Did you know?

This reptile was feathered, had a large sloth, and had two enlarged incisors. Incisivosaurus also appeared in popular culture various times, including in Prehistoric Park, Dino Dana, and Gigantosaurus. 


5. Gigantoraptor

Group: Oviraptorosaurs
Era: Late Cretaceous Period
Place of Discovery: Inner Mongolia, People’s Republic of China
Gigantoraptor
photo source: Dinopedia Fandom

Gigantoraptors reached massive sizes, were as heavy as cars and were likely the largest feathered reptiles that walked the Earth. The feathers on its body probably covered eggs during brooding and had nothing to do with body regulation.

This theropod was rare because it had prominently thin and bony limbs. It is unknown what Gigantoraptors ate, but their skeleton implies a diet that included unfertilized eggs, fruit, and smaller dinosaurs. 

Did you know?

Oviraptorosauirian eggs were long, and Gigantoraptors had a fast growth rate. However, paleontologists only discovered one type of specimen, LH V0011, and probably died at age 11. 


4. Elaphrosaur

Group: Ceratosaurs
Era: Late Jurassic Period, 154–150 million years ago
Place of Discovery: Tanzania, Africa
Elaphrosaur
photo source: Sci News

This medium-sized reptile had a light build but a relatively long body. However, it was a very shallow-chested theropod compared to its size. 

This dinosaur was rare due to its short hindlimbs and being a close relative of Limusaurus – an odd herbivore or omnivore ceratosaurian. The origin of the genus name Elaphrosaurus comes from the Greek word elaphros, meaning light to bear

Did you know?

In 2020, paleontologists found the first elaphrosaur known from the Australian continent. This fossilized vertebra lived 110 million years ago and belonged to the enigmatic group of slender ceratosaurian dinosaurs.


3. Oviraptor and 24 Eggs

Group: Oviraptoridae
Era: Late Cretaceous Period
Place of Discovery: Ganzhou, South China
Oviraptor and 24 Eggs
photo source: Natural History Museum

Paleontologists found the first Oviraptor in Mongolia in 1923, and for a long time, this dinosaur was only known from a holotype. But the single fossil was enough to determine this reptile was a small, feathered oviraptor with a wide lower toothless jaw and a head with a crest. 

However, an international team of paleontologists surprised the world with a rare discovery in March 2021. They found an oviraptor brooding upon 24 eggs. The babies were ready to hatch, and the dinosaur was likely a caring parent who gave life to protect its offspring.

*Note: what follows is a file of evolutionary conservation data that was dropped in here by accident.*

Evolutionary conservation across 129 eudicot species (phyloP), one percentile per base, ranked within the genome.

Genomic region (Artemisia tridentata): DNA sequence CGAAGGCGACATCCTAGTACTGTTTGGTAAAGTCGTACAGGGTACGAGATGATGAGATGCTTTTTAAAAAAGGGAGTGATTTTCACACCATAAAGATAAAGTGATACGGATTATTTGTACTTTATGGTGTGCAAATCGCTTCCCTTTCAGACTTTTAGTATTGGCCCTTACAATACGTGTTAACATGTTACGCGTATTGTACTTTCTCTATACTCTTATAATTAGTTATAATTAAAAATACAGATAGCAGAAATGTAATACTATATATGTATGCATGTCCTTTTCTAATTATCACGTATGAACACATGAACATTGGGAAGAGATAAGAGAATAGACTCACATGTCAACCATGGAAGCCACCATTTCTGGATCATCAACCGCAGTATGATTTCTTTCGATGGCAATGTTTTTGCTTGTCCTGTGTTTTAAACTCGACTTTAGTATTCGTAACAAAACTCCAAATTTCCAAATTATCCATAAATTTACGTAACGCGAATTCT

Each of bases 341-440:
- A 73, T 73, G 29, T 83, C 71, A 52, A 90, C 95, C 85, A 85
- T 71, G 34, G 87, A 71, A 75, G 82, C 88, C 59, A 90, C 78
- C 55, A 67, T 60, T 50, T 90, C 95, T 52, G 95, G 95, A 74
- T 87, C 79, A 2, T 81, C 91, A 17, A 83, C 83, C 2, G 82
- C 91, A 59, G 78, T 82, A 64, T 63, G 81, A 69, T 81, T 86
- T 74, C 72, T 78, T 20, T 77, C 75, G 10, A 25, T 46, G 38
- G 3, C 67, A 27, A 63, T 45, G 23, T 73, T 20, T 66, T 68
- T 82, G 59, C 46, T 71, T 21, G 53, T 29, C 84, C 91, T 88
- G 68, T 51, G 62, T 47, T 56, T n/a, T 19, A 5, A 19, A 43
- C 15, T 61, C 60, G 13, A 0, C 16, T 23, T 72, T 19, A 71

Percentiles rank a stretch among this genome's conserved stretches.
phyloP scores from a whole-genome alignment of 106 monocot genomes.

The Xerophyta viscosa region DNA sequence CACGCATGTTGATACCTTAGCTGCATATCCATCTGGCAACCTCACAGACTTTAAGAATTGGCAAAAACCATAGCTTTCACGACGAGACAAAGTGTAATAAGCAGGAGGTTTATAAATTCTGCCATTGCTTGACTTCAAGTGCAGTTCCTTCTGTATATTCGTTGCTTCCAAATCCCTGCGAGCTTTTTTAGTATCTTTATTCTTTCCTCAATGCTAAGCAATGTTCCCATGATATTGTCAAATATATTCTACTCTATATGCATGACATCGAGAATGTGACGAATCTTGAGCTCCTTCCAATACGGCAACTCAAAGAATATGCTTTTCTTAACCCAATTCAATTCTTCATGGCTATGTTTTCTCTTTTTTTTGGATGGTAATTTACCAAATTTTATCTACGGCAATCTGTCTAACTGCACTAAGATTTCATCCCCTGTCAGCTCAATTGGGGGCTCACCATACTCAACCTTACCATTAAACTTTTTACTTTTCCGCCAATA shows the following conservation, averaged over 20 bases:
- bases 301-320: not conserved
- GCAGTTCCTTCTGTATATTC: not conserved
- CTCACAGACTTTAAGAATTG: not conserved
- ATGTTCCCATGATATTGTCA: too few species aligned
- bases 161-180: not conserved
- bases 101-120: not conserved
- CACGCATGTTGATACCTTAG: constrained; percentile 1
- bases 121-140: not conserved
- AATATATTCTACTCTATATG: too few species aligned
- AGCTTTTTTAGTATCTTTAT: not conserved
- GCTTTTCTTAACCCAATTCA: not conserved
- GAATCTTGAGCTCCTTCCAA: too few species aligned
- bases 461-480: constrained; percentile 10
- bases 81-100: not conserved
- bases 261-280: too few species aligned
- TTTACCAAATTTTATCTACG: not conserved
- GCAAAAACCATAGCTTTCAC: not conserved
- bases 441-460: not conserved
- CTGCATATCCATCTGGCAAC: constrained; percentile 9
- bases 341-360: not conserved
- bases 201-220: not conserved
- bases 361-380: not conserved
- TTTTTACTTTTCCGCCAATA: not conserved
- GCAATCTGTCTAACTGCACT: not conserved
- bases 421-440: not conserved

Did you know?

Oviraptor was omnivorous and ate eggs, shellfish, and hard fruits. Moreover, the curved lower and upper jaws show this dinosaur was physically strong and could crush solid objects. 


2. Deinonychus

Group: Dromaeosauridae
Era: Early Cretaceous Period, about 115–108 million years ago
Place of Discovery: North America
Deinonychus
photo source: Forbes

The Greek words deinós and ónux are the origin of Deinonuchus’s name, meaning a terrible claw. Paleontologists have only described one species – Deinonychus antirrhopus, and these dinosaurs could grow up to 3.4 meters (11 ft) long and had a ratite-like spine. 

Moreover, these reptiles had oddly large talons shaped as crescents on the second toe of each back foot. They pursued a carnivorous diet and used their front claws for hunting.

Did you know?

Hector is the most complete skeleton ever found of the Deinonychus antirrhopus dinosaur, and it was the prototype for Jurassic Park’s Velociraptor. This unique fossil sold for $12.4 million at Christie’s Auctions and Private Sales in May 2022, making Hector the only complete specimen in private hands. 


1. Berthasaura Leopoldinae

Group: Noasauridae ceratosaurian
Era: Early Cretaceous epoch
Place of Discovery: Parana, Brazil
Berthasaura Leopoldinae
photo source: Wikipedia

In December 2021, Brazilian paleontologists unearthed a new fossil creature and named it Berthasaura leopoldinae, making this the rarest dinosaur to this day. This reptile belonged to the nosaurid ceratosaurian theropod and is distantly related to Limusaurus. 

Even though most ceratosaurians were carnivores, Berthasaura was toothless. – That forced paleontologists to rethink the evolutionary loss of teeth among all dinosaurs within this group. Moreover, this reptile lived between 80 million and 70 million years ago in Goio-Erê Formation, an ancient Brazilian desert. 

Did you know?

The generic name of this dinosaur is a homage to Bertha Lutz, a women’s rights activist, while the specific name honors Maria Leopoldina, the first Empress of Brazil. However, the moniker Berthasaura is among the few dinosaurs whose names pay tribute to women.


The Takeaway

Despite all the research, dinosaurs are still mysterious creatures whose existence and extinction are a reminder of the changes and challenges life on this planet brings. Because of that, it’s always exciting when researchers and paleontologists uncover a new species. 

That also means what we consider the rarest dinosaur today could change in the future. But we look forward to discoveries, ready to update the list and add new unique reptiles.